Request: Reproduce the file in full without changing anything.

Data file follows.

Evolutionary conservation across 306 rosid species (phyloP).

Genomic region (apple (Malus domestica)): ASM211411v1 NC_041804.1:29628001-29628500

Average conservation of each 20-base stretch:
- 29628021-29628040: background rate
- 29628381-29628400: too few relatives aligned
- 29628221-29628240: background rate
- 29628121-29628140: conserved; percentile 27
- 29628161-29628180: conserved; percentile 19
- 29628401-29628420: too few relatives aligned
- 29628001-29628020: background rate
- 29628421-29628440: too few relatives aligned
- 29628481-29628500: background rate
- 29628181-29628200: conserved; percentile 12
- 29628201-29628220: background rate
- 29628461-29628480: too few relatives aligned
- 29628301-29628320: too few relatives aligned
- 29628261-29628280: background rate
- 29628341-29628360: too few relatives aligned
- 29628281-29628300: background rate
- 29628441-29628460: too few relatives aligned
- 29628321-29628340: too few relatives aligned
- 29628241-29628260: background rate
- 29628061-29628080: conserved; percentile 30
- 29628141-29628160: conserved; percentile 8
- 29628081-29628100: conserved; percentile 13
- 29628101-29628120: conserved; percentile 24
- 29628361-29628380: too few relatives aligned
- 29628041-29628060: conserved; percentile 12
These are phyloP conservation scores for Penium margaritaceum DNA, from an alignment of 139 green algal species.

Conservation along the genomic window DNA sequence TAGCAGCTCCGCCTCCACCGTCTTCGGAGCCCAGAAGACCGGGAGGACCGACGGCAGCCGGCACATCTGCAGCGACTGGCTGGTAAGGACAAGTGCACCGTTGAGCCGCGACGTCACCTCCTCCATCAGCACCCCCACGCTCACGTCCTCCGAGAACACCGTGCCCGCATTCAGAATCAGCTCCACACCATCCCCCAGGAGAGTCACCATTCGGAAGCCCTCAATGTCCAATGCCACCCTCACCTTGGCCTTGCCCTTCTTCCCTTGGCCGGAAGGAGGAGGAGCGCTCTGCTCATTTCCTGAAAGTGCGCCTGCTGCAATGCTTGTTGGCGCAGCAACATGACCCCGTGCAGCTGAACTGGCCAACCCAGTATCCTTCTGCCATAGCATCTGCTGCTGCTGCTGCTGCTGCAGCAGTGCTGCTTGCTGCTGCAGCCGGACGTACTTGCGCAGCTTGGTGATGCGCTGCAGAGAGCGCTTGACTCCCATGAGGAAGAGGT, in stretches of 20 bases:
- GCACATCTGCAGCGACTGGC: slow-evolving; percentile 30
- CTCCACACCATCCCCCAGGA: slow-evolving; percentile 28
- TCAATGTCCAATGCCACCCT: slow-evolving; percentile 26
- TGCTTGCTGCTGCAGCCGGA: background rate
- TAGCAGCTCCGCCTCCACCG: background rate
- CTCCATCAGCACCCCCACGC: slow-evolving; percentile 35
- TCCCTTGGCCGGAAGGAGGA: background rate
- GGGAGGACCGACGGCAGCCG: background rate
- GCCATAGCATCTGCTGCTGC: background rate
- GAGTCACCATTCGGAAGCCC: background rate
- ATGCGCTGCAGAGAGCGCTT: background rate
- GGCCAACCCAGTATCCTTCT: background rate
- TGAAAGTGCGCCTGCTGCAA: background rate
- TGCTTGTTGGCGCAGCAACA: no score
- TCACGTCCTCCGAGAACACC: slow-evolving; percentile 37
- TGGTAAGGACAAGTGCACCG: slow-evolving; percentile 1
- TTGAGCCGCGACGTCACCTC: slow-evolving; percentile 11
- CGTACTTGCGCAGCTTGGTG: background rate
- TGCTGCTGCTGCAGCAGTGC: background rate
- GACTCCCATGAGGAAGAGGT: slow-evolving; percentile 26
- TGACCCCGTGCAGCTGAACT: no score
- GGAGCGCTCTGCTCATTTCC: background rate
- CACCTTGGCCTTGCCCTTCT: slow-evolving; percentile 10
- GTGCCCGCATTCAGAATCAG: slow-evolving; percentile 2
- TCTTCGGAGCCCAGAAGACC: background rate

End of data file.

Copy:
Evolutionary conservation across 306 rosid species (phyloP).

Genomic region (apple (Malus domestica)): ASM211411v1 NC_041804.1:29628001-29628500

Average conservation of each 20-base stretch:
- 29628021-29628040: background rate
- 29628381-29628400: too few relatives aligned
- 29628221-29628240: background rate
- 29628121-29628140: conserved; percentile 27
- 29628161-29628180: conserved; percentile 19
- 29628401-29628420: too few relatives aligned
- 29628001-29628020: background rate
- 29628421-29628440: too few relatives aligned
- 29628481-29628500: background rate
- 29628181-29628200: conserved; percentile 12
- 29628201-29628220: background rate
- 29628461-29628480: too few relatives aligned
- 29628301-29628320: too few relatives aligned
- 29628261-29628280: background rate
- 29628341-29628360: too few relatives aligned
- 29628281-29628300: background rate
- 29628441-29628460: too few relatives aligned
- 29628321-29628340: too few relatives aligned
- 29628241-29628260: background rate
- 29628061-29628080: conserved; percentile 30
- 29628141-29628160: conserved; percentile 8
- 29628081-29628100: conserved; percentile 13
- 29628101-29628120: conserved; percentile 24
- 29628361-29628380: too few relatives aligned
- 29628041-29628060: conserved; percentile 12
These are phyloP conservation scores for Penium margaritaceum DNA, from an alignment of 139 green algal species.

Conservation along the genomic window DNA sequence TAGCAGCTCCGCCTCCACCGTCTTCGGAGCCCAGAAGACCGGGAGGACCGACGGCAGCCGGCACATCTGCAGCGACTGGCTGGTAAGGACAAGTGCACCGTTGAGCCGCGACGTCACCTCCTCCATCAGCACCCCCACGCTCACGTCCTCCGAGAACACCGTGCCCGCATTCAGAATCAGCTCCACACCATCCCCCAGGAGAGTCACCATTCGGAAGCCCTCAATGTCCAATGCCACCCTCACCTTGGCCTTGCCCTTCTTCCCTTGGCCGGAAGGAGGAGGAGCGCTCTGCTCATTTCCTGAAAGTGCGCCTGCTGCAATGCTTGTTGGCGCAGCAACATGACCCCGTGCAGCTGAACTGGCCAACCCAGTATCCTTCTGCCATAGCATCTGCTGCTGCTGCTGCTGCTGCAGCAGTGCTGCTTGCTGCTGCAGCCGGACGTACTTGCGCAGCTTGGTGATGCGCTGCAGAGAGCGCTTGACTCCCATGAGGAAGAGGT, in stretches of 20 bases:
- GCACATCTGCAGCGACTGGC: slow-evolving; percentile 30
- CTCCACACCATCCCCCAGGA: slow-evolving; percentile 28
- TCAATGTCCAATGCCACCCT: slow-evolving; percentile 26
- TGCTTGCTGCTGCAGCCGGA: background rate
- TAGCAGCTCCGCCTCCACCG: background rate
- CTCCATCAGCACCCCCACGC: slow-evolving; percentile 35
- TCCCTTGGCCGGAAGGAGGA: background rate
- GGGAGGACCGACGGCAGCCG: background rate
- GCCATAGCATCTGCTGCTGC: background rate
- GAGTCACCATTCGGAAGCCC: background rate
- ATGCGCTGCAGAGAGCGCTT: background rate
- GGCCAACCCAGTATCCTTCT: background rate
- TGAAAGTGCGCCTGCTGCAA: background rate
- TGCTTGTTGGCGCAGCAACA: no score
- TCACGTCCTCCGAGAACACC: slow-evolving; percentile 37
- TGGTAAGGACAAGTGCACCG: slow-evolving; percentile 1
- TTGAGCCGCGACGTCACCTC: slow-evolving; percentile 11
- CGTACTTGCGCAGCTTGGTG: background rate
- TGCTGCTGCTGCAGCAGTGC: background rate
- GACTCCCATGAGGAAGAGGT: slow-evolving; percentile 26
- TGACCCCGTGCAGCTGAACT: no score
- GGAGCGCTCTGCTCATTTCC: background rate
- CACCTTGGCCTTGCCCTTCT: slow-evolving; percentile 10
- GTGCCCGCATTCAGAATCAG: slow-evolving; percentile 2
- TCTTCGGAGCCCAGAAGACC: background rate